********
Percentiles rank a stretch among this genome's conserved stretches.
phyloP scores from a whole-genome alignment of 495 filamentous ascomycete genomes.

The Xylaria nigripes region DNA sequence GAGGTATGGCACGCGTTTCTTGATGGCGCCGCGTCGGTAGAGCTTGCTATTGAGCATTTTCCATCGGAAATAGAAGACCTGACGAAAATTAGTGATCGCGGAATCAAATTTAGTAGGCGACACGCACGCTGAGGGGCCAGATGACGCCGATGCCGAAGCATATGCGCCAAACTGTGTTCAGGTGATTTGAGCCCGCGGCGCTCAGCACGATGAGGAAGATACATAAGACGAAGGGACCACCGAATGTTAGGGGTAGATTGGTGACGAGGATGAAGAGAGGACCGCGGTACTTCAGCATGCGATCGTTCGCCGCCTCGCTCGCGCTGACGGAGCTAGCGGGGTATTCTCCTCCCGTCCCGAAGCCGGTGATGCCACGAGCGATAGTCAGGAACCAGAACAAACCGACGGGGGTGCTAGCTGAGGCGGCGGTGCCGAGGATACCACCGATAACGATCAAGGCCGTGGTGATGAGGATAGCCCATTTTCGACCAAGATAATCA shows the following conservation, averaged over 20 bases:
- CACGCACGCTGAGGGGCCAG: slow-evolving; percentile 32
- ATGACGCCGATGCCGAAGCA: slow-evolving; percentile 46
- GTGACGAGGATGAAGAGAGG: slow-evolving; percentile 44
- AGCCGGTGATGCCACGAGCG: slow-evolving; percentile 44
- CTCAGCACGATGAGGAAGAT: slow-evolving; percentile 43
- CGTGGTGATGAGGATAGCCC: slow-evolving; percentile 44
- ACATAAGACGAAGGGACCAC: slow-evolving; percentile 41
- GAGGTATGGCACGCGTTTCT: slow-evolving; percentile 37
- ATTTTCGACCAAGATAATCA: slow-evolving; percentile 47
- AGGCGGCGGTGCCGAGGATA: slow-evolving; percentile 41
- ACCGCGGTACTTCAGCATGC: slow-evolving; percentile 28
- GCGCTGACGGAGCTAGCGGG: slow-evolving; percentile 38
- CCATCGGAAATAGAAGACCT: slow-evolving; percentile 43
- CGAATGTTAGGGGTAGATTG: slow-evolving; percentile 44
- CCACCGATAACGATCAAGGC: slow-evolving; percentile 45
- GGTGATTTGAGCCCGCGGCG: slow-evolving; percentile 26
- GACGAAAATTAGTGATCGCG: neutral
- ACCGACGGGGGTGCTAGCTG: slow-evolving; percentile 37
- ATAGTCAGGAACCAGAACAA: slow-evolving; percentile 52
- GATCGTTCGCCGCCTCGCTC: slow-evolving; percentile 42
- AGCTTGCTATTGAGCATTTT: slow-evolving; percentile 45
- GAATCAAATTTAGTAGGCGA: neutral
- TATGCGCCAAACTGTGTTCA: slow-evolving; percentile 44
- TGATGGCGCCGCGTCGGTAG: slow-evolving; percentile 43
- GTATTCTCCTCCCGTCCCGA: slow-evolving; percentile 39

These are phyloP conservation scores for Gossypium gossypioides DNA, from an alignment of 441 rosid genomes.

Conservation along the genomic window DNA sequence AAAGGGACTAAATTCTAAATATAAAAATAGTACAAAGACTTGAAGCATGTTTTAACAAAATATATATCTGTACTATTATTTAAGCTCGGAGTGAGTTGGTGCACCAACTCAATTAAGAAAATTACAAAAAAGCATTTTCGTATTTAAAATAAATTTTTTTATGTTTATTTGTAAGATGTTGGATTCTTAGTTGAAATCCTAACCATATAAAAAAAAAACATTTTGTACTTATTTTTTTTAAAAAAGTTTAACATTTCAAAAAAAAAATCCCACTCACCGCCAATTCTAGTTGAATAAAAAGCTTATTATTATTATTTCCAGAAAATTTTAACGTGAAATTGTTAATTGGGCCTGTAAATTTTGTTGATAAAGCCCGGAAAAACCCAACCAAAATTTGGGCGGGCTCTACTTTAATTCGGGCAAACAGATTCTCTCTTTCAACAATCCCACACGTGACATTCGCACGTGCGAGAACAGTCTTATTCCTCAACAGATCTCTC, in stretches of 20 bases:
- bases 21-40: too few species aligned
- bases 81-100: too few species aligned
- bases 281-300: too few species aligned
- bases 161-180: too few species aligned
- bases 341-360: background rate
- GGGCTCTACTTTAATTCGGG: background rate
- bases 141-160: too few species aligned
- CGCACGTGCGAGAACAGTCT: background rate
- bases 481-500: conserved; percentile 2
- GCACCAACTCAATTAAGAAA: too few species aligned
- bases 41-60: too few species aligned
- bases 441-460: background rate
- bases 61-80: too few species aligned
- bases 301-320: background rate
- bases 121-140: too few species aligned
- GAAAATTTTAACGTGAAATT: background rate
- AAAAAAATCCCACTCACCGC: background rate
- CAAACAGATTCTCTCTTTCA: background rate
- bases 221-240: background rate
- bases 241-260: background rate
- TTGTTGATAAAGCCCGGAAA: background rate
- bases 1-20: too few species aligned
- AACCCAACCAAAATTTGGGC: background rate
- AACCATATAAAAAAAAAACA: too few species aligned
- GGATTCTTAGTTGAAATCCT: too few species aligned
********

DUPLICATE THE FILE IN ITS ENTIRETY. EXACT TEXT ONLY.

Percentiles rank a stretch among this genome's conserved stretches.
phyloP scores from a whole-genome alignment of 495 filamentous ascomycete genomes.

The Xylaria nigripes region DNA sequence GAGGTATGGCACGCGTTTCTTGATGGCGCCGCGTCGGTAGAGCTTGCTATTGAGCATTTTCCATCGGAAATAGAAGACCTGACGAAAATTAGTGATCGCGGAATCAAATTTAGTAGGCGACACGCACGCTGAGGGGCCAGATGACGCCGATGCCGAAGCATATGCGCCAAACTGTGTTCAGGTGATTTGAGCCCGCGGCGCTCAGCACGATGAGGAAGATACATAAGACGAAGGGACCACCGAATGTTAGGGGTAGATTGGTGACGAGGATGAAGAGAGGACCGCGGTACTTCAGCATGCGATCGTTCGCCGCCTCGCTCGCGCTGACGGAGCTAGCGGGGTATTCTCCTCCCGTCCCGAAGCCGGTGATGCCACGAGCGATAGTCAGGAACCAGAACAAACCGACGGGGGTGCTAGCTGAGGCGGCGGTGCCGAGGATACCACCGATAACGATCAAGGCCGTGGTGATGAGGATAGCCCATTTTCGACCAAGATAATCA shows the following conservation, averaged over 20 bases:
- CACGCACGCTGAGGGGCCAG: slow-evolving; percentile 32
- ATGACGCCGATGCCGAAGCA: slow-evolving; percentile 46
- GTGACGAGGATGAAGAGAGG: slow-evolving; percentile 44
- AGCCGGTGATGCCACGAGCG: slow-evolving; percentile 44
- CTCAGCACGATGAGGAAGAT: slow-evolving; percentile 43
- CGTGGTGATGAGGATAGCCC: slow-evolving; percentile 44
- ACATAAGACGAAGGGACCAC: slow-evolving; percentile 41
- GAGGTATGGCACGCGTTTCT: slow-evolving; percentile 37
- ATTTTCGACCAAGATAATCA: slow-evolving; percentile 47
- AGGCGGCGGTGCCGAGGATA: slow-evolving; percentile 41
- ACCGCGGTACTTCAGCATGC: slow-evolving; percentile 28
- GCGCTGACGGAGCTAGCGGG: slow-evolving; percentile 38
- CCATCGGAAATAGAAGACCT: slow-evolving; percentile 43
- CGAATGTTAGGGGTAGATTG: slow-evolving; percentile 44
- CCACCGATAACGATCAAGGC: slow-evolving; percentile 45
- GGTGATTTGAGCCCGCGGCG: slow-evolving; percentile 26
- GACGAAAATTAGTGATCGCG: neutral
- ACCGACGGGGGTGCTAGCTG: slow-evolving; percentile 37
- ATAGTCAGGAACCAGAACAA: slow-evolving; percentile 52
- GATCGTTCGCCGCCTCGCTC: slow-evolving; percentile 42
- AGCTTGCTATTGAGCATTTT: slow-evolving; percentile 45
- GAATCAAATTTAGTAGGCGA: neutral
- TATGCGCCAAACTGTGTTCA: slow-evolving; percentile 44
- TGATGGCGCCGCGTCGGTAG: slow-evolving; percentile 43
- GTATTCTCCTCCCGTCCCGA: slow-evolving; percentile 39

These are phyloP conservation scores for Gossypium gossypioides DNA, from an alignment of 441 rosid genomes.

Conservation along the genomic window DNA sequence AAAGGGACTAAATTCTAAATATAAAAATAGTACAAAGACTTGAAGCATGTTTTAACAAAATATATATCTGTACTATTATTTAAGCTCGGAGTGAGTTGGTGCACCAACTCAATTAAGAAAATTACAAAAAAGCATTTTCGTATTTAAAATAAATTTTTTTATGTTTATTTGTAAGATGTTGGATTCTTAGTTGAAATCCTAACCATATAAAAAAAAAACATTTTGTACTTATTTTTTTTAAAAAAGTTTAACATTTCAAAAAAAAAATCCCACTCACCGCCAATTCTAGTTGAATAAAAAGCTTATTATTATTATTTCCAGAAAATTTTAACGTGAAATTGTTAATTGGGCCTGTAAATTTTGTTGATAAAGCCCGGAAAAACCCAACCAAAATTTGGGCGGGCTCTACTTTAATTCGGGCAAACAGATTCTCTCTTTCAACAATCCCACACGTGACATTCGCACGTGCGAGAACAGTCTTATTCCTCAACAGATCTCTC, in stretches of 20 bases:
- bases 21-40: too few species aligned
- bases 81-100: too few species aligned
- bases 281-300: too few species aligned
- bases 161-180: too few species aligned
- bases 341-360: background rate
- GGGCTCTACTTTAATTCGGG: background rate
- bases 141-160: too few species aligned
- CGCACGTGCGAGAACAGTCT: background rate
- bases 481-500: conserved; percentile 2
- GCACCAACTCAATTAAGAAA: too few species aligned
- bases 41-60: too few species aligned
- bases 441-460: background rate
- bases 61-80: too few species aligned
- bases 301-320: background rate
- bases 121-140: too few species aligned
- GAAAATTTTAACGTGAAATT: background rate
- AAAAAAATCCCACTCACCGC: background rate
- CAAACAGATTCTCTCTTTCA: background rate
- bases 221-240: background rate
- bases 241-260: background rate
- TTGTTGATAAAGCCCGGAAA: background rate
- bases 1-20: too few species aligned
- AACCCAACCAAAATTTGGGC: background rate
- AACCATATAAAAAAAAAACA: too few species aligned
- GGATTCTTAGTTGAAATCCT: too few species aligned